What is so good about this movie is that any action solely comes from the scene itself rather than from narrative tooling such as music or editing. The camera is either static or slowly moving, the shots are long, not aided by a piece of soundtrack. Yet the movie is intensively alive. It is so because of the many layers of stuff on the screen. The incredibly rich sets, the background noises of the neighborhood, the extras moving around in the background, the side characters doing their stuff to the side of the frame, and the profound, often silent, expressiveness of the main characters on the foreground. This whole beast of a movie is depicting life with a marvelous vividness, all that through a sequence of thoroughly designed frames.
Movie-making can sometimes feel like a sham in comparison to other arts. A 2-hours account of a story can hardly reach the intellectuel depth a book is able to contain, actors and their dialogs barely compete with the carefully crafted exchanges of theater plays, framing is just the successor of painting, and so on. But watching Roma is reassuring about the status of cinema, because you can't pull that shit up with anything else than a movie. It is cinema in its purest form, and an astounding achievement. One of the best film ever made.
With Roma, Alfonso Cuarón achieves what Terrence Malick only ever tried. The semi-autobiographical depiction of Cuarón's own childhood, narrated through the prism of a sublime cinematography, with a tone that tries to trigger some sort of transcendence in the spectator, immediately reminded me of The Tree of Life. However, Roma approaches the exercise very differently: with humility and simplicity. Contrary to its Texan counterpart, the Mexican chronicle doesn't feel awkward or weird at parts. It is complete, sound, and rich.
The children in the movies are only side characters. The main character is Cleo, the maid of the upper middle-class family, and nanny of the children. What makes the movie so peculiar is that it has an extremely non-didactic narration. As such, there is not much dialogs nor context about Cleo's life. She's a rather shy and silent young woman, and we can only try to read her state of mind from the numerous shots where she is pensively taking a break or just working in the house.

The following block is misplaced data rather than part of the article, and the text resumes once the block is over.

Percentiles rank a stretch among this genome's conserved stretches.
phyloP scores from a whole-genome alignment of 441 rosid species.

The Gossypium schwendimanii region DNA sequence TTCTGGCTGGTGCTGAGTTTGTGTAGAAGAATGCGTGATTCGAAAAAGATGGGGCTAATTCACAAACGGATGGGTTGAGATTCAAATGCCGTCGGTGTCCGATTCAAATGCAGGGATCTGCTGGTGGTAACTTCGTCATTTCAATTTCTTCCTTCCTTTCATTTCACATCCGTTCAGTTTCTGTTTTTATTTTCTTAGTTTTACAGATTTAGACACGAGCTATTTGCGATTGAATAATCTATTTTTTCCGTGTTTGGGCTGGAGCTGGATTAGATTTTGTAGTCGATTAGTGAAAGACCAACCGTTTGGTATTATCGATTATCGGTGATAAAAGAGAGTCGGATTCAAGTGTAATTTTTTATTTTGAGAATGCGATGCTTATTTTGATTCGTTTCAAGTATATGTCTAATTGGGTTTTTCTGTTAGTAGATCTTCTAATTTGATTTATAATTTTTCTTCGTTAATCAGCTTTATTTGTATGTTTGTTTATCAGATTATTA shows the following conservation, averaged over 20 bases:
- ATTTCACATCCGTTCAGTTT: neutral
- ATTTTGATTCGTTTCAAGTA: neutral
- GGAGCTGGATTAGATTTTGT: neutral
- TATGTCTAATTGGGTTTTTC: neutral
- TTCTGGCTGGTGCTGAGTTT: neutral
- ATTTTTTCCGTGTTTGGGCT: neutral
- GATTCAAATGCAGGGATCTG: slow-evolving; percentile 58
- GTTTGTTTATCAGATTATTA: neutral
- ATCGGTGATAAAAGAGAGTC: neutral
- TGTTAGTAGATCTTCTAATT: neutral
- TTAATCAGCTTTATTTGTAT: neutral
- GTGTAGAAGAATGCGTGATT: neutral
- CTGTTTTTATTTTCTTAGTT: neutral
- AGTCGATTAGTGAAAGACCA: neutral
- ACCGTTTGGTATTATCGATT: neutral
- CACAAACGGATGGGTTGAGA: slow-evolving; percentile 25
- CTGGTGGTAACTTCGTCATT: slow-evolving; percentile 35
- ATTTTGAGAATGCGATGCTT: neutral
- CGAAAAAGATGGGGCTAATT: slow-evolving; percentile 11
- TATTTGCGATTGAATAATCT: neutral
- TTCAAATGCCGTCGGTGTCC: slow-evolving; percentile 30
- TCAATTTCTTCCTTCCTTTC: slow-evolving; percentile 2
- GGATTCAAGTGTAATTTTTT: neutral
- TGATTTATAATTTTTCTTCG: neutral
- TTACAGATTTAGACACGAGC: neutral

As far as we can tell, she is an angel. The archetype of the sweet, innocent, saintlike maid, is in fact so frankly painted that it seems Cuarón wasn't interested in drawing nuance, but rather in reporting his galvanized memories from childhood. In the movie, Cleo has a particularly loving relationship with the children, and the way the narration approaches her character matches the way the children must see her: a loving, pure, and protective angel.
The non-didactic narration goes on to include various elements of Mexico's culture without explaining them. There is a fanfare going on in the street of the house. Why? Is there some sort of celebration? There is a student's demonstration being repressed. Why? What are they protesting about? There is no explanation. The movie only shows, and never tell. I browsed quite a lot of interviews and Wikipedia articles afterwards, and I very much enjoy this procedure: first discover by the power of the image without understanding, and then, once the tale is over, go read about it.
Because the movie doesn't explain its context but only shows things happening, it holds an incredible richness. Since it doesn't explain, it doesn't have to summarize, and it doesn't have to simplify. It doesn't even have to take a side about anything. There is an incredible amount of detailed cultural and historical details that are left there for the spectator to care about and be curious about. And it works so well because those things happens in the movie like they would happen in life: you experience them without understanding all the implications.
The only thematic about which the story does take a stand is the place of women in society. Feminism isn't always found where we expect it, and as much as I think Spielberg's The Post was the most feminist movie of 2017, I think Roma is the most feminist of 2018. The movies draws an incredible, voluntarily non-subtle, harsh contrast between men and women: to all appearances men are strong and solid, while women are fragile and modest. But when it comes to reality, men are weak and cowards, while women are enduring all the pain, and are greatly brave. Cuarón said in an interview that Roma was a "love letter to the women who raised him". This is more than a love letter. This is an ode. The only representative of the male sex who are spared in the story are the children, who are still retaining the innocence of youngness. We can only hope that when they grow up they won't evolve into the kind of men who behaved so badly with the women raising them.
Roma needs to be experienced like a stroll. The first hour is slow, descriptive. It relaxed me. The second hour is way more turbulent, with drama and havoc as immersive as you can expect the craft of Alfonso Cuarón to be. The whole adventure followed me the days after, leaving a taste of peace and melancholy in my mind.